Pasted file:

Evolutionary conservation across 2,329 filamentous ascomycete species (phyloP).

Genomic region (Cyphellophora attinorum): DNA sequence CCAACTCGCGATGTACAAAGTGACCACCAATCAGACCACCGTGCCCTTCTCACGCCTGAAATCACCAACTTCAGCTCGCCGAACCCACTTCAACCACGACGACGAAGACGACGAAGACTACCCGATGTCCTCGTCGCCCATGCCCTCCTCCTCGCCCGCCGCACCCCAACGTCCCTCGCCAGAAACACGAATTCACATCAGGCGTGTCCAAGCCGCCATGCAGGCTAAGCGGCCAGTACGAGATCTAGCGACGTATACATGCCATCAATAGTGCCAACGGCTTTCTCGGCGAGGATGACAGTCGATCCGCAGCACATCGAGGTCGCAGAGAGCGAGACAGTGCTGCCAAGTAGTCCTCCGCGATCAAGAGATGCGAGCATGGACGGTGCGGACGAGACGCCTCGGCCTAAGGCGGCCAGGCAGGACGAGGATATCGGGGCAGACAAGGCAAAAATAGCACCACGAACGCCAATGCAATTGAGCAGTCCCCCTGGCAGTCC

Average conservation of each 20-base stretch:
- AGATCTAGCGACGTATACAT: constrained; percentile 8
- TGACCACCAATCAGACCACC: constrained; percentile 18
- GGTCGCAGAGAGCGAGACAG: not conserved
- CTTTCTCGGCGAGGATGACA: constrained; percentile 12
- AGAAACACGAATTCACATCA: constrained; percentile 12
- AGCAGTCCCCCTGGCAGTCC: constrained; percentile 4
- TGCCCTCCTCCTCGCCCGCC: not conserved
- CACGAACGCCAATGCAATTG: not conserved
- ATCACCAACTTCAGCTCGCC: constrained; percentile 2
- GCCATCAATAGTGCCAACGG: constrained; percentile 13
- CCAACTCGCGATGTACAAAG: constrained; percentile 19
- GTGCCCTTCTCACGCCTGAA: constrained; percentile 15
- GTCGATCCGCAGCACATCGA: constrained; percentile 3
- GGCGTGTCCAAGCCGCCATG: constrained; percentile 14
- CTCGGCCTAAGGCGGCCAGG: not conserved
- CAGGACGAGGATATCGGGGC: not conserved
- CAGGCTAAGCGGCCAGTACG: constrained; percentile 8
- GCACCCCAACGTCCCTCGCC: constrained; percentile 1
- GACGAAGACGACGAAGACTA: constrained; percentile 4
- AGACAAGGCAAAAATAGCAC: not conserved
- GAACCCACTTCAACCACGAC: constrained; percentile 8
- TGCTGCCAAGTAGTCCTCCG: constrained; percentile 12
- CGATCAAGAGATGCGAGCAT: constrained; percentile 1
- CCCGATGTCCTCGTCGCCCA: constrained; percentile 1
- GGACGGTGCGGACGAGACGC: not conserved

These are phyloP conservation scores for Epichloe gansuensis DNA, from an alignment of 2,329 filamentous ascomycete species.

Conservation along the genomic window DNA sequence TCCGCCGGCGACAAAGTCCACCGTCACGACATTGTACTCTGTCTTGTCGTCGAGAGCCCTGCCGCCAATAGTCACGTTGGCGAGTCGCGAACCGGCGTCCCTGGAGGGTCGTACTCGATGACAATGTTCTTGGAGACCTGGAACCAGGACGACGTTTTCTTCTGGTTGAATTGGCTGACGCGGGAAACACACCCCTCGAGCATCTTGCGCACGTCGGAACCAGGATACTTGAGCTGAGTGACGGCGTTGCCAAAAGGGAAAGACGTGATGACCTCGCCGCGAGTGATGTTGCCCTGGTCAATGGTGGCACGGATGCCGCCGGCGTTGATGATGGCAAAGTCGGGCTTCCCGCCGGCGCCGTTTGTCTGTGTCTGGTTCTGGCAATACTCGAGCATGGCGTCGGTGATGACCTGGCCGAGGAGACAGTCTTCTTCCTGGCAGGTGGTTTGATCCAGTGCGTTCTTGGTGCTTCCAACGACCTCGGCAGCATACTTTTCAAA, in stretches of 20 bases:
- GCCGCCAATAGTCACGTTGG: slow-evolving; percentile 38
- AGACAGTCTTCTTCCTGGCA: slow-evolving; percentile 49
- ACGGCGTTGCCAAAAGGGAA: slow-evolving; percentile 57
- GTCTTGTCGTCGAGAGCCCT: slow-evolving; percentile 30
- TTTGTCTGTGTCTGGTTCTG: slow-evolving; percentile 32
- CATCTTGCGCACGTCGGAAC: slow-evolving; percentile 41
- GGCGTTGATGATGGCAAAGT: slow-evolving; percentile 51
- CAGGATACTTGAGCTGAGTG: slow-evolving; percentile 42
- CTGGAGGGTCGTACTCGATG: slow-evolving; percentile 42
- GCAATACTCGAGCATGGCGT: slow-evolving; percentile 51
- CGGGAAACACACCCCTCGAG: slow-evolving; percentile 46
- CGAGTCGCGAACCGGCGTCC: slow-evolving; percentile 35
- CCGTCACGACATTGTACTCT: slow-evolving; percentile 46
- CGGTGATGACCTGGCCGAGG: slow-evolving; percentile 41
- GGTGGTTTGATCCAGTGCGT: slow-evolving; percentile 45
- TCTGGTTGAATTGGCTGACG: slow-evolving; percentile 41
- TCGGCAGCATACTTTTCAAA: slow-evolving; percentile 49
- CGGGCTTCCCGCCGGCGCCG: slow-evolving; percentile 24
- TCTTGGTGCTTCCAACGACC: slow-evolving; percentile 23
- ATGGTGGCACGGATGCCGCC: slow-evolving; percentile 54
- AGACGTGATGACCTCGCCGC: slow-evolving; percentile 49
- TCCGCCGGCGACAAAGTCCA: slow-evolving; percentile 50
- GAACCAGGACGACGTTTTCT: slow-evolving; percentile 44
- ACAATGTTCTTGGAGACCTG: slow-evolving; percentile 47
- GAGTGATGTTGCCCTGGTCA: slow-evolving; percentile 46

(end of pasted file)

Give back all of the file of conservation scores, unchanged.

Evolutionary conservation across 2,329 filamentous ascomycete species (phyloP).

Genomic region (Cyphellophora attinorum): DNA sequence CCAACTCGCGATGTACAAAGTGACCACCAATCAGACCACCGTGCCCTTCTCACGCCTGAAATCACCAACTTCAGCTCGCCGAACCCACTTCAACCACGACGACGAAGACGACGAAGACTACCCGATGTCCTCGTCGCCCATGCCCTCCTCCTCGCCCGCCGCACCCCAACGTCCCTCGCCAGAAACACGAATTCACATCAGGCGTGTCCAAGCCGCCATGCAGGCTAAGCGGCCAGTACGAGATCTAGCGACGTATACATGCCATCAATAGTGCCAACGGCTTTCTCGGCGAGGATGACAGTCGATCCGCAGCACATCGAGGTCGCAGAGAGCGAGACAGTGCTGCCAAGTAGTCCTCCGCGATCAAGAGATGCGAGCATGGACGGTGCGGACGAGACGCCTCGGCCTAAGGCGGCCAGGCAGGACGAGGATATCGGGGCAGACAAGGCAAAAATAGCACCACGAACGCCAATGCAATTGAGCAGTCCCCCTGGCAGTCC

Average conservation of each 20-base stretch:
- AGATCTAGCGACGTATACAT: constrained; percentile 8
- TGACCACCAATCAGACCACC: constrained; percentile 18
- GGTCGCAGAGAGCGAGACAG: not conserved
- CTTTCTCGGCGAGGATGACA: constrained; percentile 12
- AGAAACACGAATTCACATCA: constrained; percentile 12
- AGCAGTCCCCCTGGCAGTCC: constrained; percentile 4
- TGCCCTCCTCCTCGCCCGCC: not conserved
- CACGAACGCCAATGCAATTG: not conserved
- ATCACCAACTTCAGCTCGCC: constrained; percentile 2
- GCCATCAATAGTGCCAACGG: constrained; percentile 13
- CCAACTCGCGATGTACAAAG: constrained; percentile 19
- GTGCCCTTCTCACGCCTGAA: constrained; percentile 15
- GTCGATCCGCAGCACATCGA: constrained; percentile 3
- GGCGTGTCCAAGCCGCCATG: constrained; percentile 14
- CTCGGCCTAAGGCGGCCAGG: not conserved
- CAGGACGAGGATATCGGGGC: not conserved
- CAGGCTAAGCGGCCAGTACG: constrained; percentile 8
- GCACCCCAACGTCCCTCGCC: constrained; percentile 1
- GACGAAGACGACGAAGACTA: constrained; percentile 4
- AGACAAGGCAAAAATAGCAC: not conserved
- GAACCCACTTCAACCACGAC: constrained; percentile 8
- TGCTGCCAAGTAGTCCTCCG: constrained; percentile 12
- CGATCAAGAGATGCGAGCAT: constrained; percentile 1
- CCCGATGTCCTCGTCGCCCA: constrained; percentile 1
- GGACGGTGCGGACGAGACGC: not conserved

These are phyloP conservation scores for Epichloe gansuensis DNA, from an alignment of 2,329 filamentous ascomycete species.

Conservation along the genomic window DNA sequence TCCGCCGGCGACAAAGTCCACCGTCACGACATTGTACTCTGTCTTGTCGTCGAGAGCCCTGCCGCCAATAGTCACGTTGGCGAGTCGCGAACCGGCGTCCCTGGAGGGTCGTACTCGATGACAATGTTCTTGGAGACCTGGAACCAGGACGACGTTTTCTTCTGGTTGAATTGGCTGACGCGGGAAACACACCCCTCGAGCATCTTGCGCACGTCGGAACCAGGATACTTGAGCTGAGTGACGGCGTTGCCAAAAGGGAAAGACGTGATGACCTCGCCGCGAGTGATGTTGCCCTGGTCAATGGTGGCACGGATGCCGCCGGCGTTGATGATGGCAAAGTCGGGCTTCCCGCCGGCGCCGTTTGTCTGTGTCTGGTTCTGGCAATACTCGAGCATGGCGTCGGTGATGACCTGGCCGAGGAGACAGTCTTCTTCCTGGCAGGTGGTTTGATCCAGTGCGTTCTTGGTGCTTCCAACGACCTCGGCAGCATACTTTTCAAA, in stretches of 20 bases:
- GCCGCCAATAGTCACGTTGG: slow-evolving; percentile 38
- AGACAGTCTTCTTCCTGGCA: slow-evolving; percentile 49
- ACGGCGTTGCCAAAAGGGAA: slow-evolving; percentile 57
- GTCTTGTCGTCGAGAGCCCT: slow-evolving; percentile 30
- TTTGTCTGTGTCTGGTTCTG: slow-evolving; percentile 32
- CATCTTGCGCACGTCGGAAC: slow-evolving; percentile 41
- GGCGTTGATGATGGCAAAGT: slow-evolving; percentile 51
- CAGGATACTTGAGCTGAGTG: slow-evolving; percentile 42
- CTGGAGGGTCGTACTCGATG: slow-evolving; percentile 42
- GCAATACTCGAGCATGGCGT: slow-evolving; percentile 51
- CGGGAAACACACCCCTCGAG: slow-evolving; percentile 46
- CGAGTCGCGAACCGGCGTCC: slow-evolving; percentile 35
- CCGTCACGACATTGTACTCT: slow-evolving; percentile 46
- CGGTGATGACCTGGCCGAGG: slow-evolving; percentile 41
- GGTGGTTTGATCCAGTGCGT: slow-evolving; percentile 45
- TCTGGTTGAATTGGCTGACG: slow-evolving; percentile 41
- TCGGCAGCATACTTTTCAAA: slow-evolving; percentile 49
- CGGGCTTCCCGCCGGCGCCG: slow-evolving; percentile 24
- TCTTGGTGCTTCCAACGACC: slow-evolving; percentile 23
- ATGGTGGCACGGATGCCGCC: slow-evolving; percentile 54
- AGACGTGATGACCTCGCCGC: slow-evolving; percentile 49
- TCCGCCGGCGACAAAGTCCA: slow-evolving; percentile 50
- GAACCAGGACGACGTTTTCT: slow-evolving; percentile 44
- ACAATGTTCTTGGAGACCTG: slow-evolving; percentile 47
- GAGTGATGTTGCCCTGGTCA: slow-evolving; percentile 46